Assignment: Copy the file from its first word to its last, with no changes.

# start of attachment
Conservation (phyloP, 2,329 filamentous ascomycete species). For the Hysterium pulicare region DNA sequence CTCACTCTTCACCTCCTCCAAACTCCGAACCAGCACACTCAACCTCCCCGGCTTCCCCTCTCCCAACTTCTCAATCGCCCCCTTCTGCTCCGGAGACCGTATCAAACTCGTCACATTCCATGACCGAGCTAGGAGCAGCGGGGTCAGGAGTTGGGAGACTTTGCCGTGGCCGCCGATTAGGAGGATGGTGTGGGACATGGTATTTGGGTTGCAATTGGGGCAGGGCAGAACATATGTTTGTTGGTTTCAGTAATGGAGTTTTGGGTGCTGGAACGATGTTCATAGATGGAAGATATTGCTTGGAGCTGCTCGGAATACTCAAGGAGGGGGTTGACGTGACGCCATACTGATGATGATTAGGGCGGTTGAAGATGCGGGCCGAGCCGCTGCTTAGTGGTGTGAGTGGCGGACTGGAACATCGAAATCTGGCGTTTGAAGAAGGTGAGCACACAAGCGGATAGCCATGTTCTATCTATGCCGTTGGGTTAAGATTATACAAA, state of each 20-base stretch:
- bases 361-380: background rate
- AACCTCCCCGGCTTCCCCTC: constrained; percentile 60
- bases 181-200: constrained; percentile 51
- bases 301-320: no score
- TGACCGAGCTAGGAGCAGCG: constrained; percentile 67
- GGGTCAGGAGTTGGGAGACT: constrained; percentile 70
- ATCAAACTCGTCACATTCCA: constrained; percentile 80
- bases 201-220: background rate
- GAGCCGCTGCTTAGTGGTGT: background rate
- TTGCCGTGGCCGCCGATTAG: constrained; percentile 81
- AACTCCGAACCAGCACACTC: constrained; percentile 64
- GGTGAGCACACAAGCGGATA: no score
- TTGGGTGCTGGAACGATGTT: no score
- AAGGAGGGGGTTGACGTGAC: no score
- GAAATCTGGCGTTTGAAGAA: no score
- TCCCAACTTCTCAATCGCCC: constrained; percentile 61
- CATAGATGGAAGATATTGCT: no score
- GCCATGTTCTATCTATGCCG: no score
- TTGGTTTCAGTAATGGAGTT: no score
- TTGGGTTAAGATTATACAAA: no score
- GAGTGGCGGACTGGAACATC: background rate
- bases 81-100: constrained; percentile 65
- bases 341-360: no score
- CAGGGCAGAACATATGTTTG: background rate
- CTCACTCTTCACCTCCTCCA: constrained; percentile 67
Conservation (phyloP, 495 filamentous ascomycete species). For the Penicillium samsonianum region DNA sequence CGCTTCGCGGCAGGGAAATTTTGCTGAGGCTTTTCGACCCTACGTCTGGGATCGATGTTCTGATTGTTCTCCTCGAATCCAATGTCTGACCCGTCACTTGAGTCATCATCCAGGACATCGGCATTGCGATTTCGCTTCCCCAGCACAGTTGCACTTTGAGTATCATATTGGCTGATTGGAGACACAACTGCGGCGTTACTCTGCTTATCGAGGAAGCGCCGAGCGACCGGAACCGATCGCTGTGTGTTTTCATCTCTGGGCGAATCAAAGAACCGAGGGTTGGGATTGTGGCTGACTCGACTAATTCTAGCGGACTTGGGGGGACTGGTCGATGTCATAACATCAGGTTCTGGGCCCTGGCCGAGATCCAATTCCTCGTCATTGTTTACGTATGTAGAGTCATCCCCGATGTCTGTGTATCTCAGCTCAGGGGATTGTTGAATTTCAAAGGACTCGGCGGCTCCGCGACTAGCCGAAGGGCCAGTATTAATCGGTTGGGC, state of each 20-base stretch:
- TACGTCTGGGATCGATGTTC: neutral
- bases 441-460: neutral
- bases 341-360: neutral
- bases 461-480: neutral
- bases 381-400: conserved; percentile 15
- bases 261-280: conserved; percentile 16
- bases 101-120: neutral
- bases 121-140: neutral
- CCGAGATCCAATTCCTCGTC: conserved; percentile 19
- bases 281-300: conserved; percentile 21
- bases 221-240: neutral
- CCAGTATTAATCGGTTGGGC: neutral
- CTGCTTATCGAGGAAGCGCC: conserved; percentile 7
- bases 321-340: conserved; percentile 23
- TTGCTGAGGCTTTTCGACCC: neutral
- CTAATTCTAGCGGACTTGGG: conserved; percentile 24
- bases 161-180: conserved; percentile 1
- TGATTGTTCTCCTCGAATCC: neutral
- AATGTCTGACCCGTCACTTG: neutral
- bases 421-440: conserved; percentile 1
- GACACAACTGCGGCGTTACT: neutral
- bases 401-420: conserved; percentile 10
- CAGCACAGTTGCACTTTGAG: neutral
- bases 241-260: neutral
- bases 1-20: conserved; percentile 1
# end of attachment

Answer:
Conservation (phyloP, 2,329 filamentous ascomycete species). For the Hysterium pulicare region DNA sequence CTCACTCTTCACCTCCTCCAAACTCCGAACCAGCACACTCAACCTCCCCGGCTTCCCCTCTCCCAACTTCTCAATCGCCCCCTTCTGCTCCGGAGACCGTATCAAACTCGTCACATTCCATGACCGAGCTAGGAGCAGCGGGGTCAGGAGTTGGGAGACTTTGCCGTGGCCGCCGATTAGGAGGATGGTGTGGGACATGGTATTTGGGTTGCAATTGGGGCAGGGCAGAACATATGTTTGTTGGTTTCAGTAATGGAGTTTTGGGTGCTGGAACGATGTTCATAGATGGAAGATATTGCTTGGAGCTGCTCGGAATACTCAAGGAGGGGGTTGACGTGACGCCATACTGATGATGATTAGGGCGGTTGAAGATGCGGGCCGAGCCGCTGCTTAGTGGTGTGAGTGGCGGACTGGAACATCGAAATCTGGCGTTTGAAGAAGGTGAGCACACAAGCGGATAGCCATGTTCTATCTATGCCGTTGGGTTAAGATTATACAAA, state of each 20-base stretch:
- bases 361-380: background rate
- AACCTCCCCGGCTTCCCCTC: constrained; percentile 60
- bases 181-200: constrained; percentile 51
- bases 301-320: no score
- TGACCGAGCTAGGAGCAGCG: constrained; percentile 67
- GGGTCAGGAGTTGGGAGACT: constrained; percentile 70
- ATCAAACTCGTCACATTCCA: constrained; percentile 80
- bases 201-220: background rate
- GAGCCGCTGCTTAGTGGTGT: background rate
- TTGCCGTGGCCGCCGATTAG: constrained; percentile 81
- AACTCCGAACCAGCACACTC: constrained; percentile 64
- GGTGAGCACACAAGCGGATA: no score
- TTGGGTGCTGGAACGATGTT: no score
- AAGGAGGGGGTTGACGTGAC: no score
- GAAATCTGGCGTTTGAAGAA: no score
- TCCCAACTTCTCAATCGCCC: constrained; percentile 61
- CATAGATGGAAGATATTGCT: no score
- GCCATGTTCTATCTATGCCG: no score
- TTGGTTTCAGTAATGGAGTT: no score
- TTGGGTTAAGATTATACAAA: no score
- GAGTGGCGGACTGGAACATC: background rate
- bases 81-100: constrained; percentile 65
- bases 341-360: no score
- CAGGGCAGAACATATGTTTG: background rate
- CTCACTCTTCACCTCCTCCA: constrained; percentile 67
Conservation (phyloP, 495 filamentous ascomycete species). For the Penicillium samsonianum region DNA sequence CGCTTCGCGGCAGGGAAATTTTGCTGAGGCTTTTCGACCCTACGTCTGGGATCGATGTTCTGATTGTTCTCCTCGAATCCAATGTCTGACCCGTCACTTGAGTCATCATCCAGGACATCGGCATTGCGATTTCGCTTCCCCAGCACAGTTGCACTTTGAGTATCATATTGGCTGATTGGAGACACAACTGCGGCGTTACTCTGCTTATCGAGGAAGCGCCGAGCGACCGGAACCGATCGCTGTGTGTTTTCATCTCTGGGCGAATCAAAGAACCGAGGGTTGGGATTGTGGCTGACTCGACTAATTCTAGCGGACTTGGGGGGACTGGTCGATGTCATAACATCAGGTTCTGGGCCCTGGCCGAGATCCAATTCCTCGTCATTGTTTACGTATGTAGAGTCATCCCCGATGTCTGTGTATCTCAGCTCAGGGGATTGTTGAATTTCAAAGGACTCGGCGGCTCCGCGACTAGCCGAAGGGCCAGTATTAATCGGTTGGGC, state of each 20-base stretch:
- TACGTCTGGGATCGATGTTC: neutral
- bases 441-460: neutral
- bases 341-360: neutral
- bases 461-480: neutral
- bases 381-400: conserved; percentile 15
- bases 261-280: conserved; percentile 16
- bases 101-120: neutral
- bases 121-140: neutral
- CCGAGATCCAATTCCTCGTC: conserved; percentile 19
- bases 281-300: conserved; percentile 21
- bases 221-240: neutral
- CCAGTATTAATCGGTTGGGC: neutral
- CTGCTTATCGAGGAAGCGCC: conserved; percentile 7
- bases 321-340: conserved; percentile 23
- TTGCTGAGGCTTTTCGACCC: neutral
- CTAATTCTAGCGGACTTGGG: conserved; percentile 24
- bases 161-180: conserved; percentile 1
- TGATTGTTCTCCTCGAATCC: neutral
- AATGTCTGACCCGTCACTTG: neutral
- bases 421-440: conserved; percentile 1
- GACACAACTGCGGCGTTACT: neutral
- bases 401-420: conserved; percentile 10
- CAGCACAGTTGCACTTTGAG: neutral
- bases 241-260: neutral
- bases 1-20: conserved; percentile 1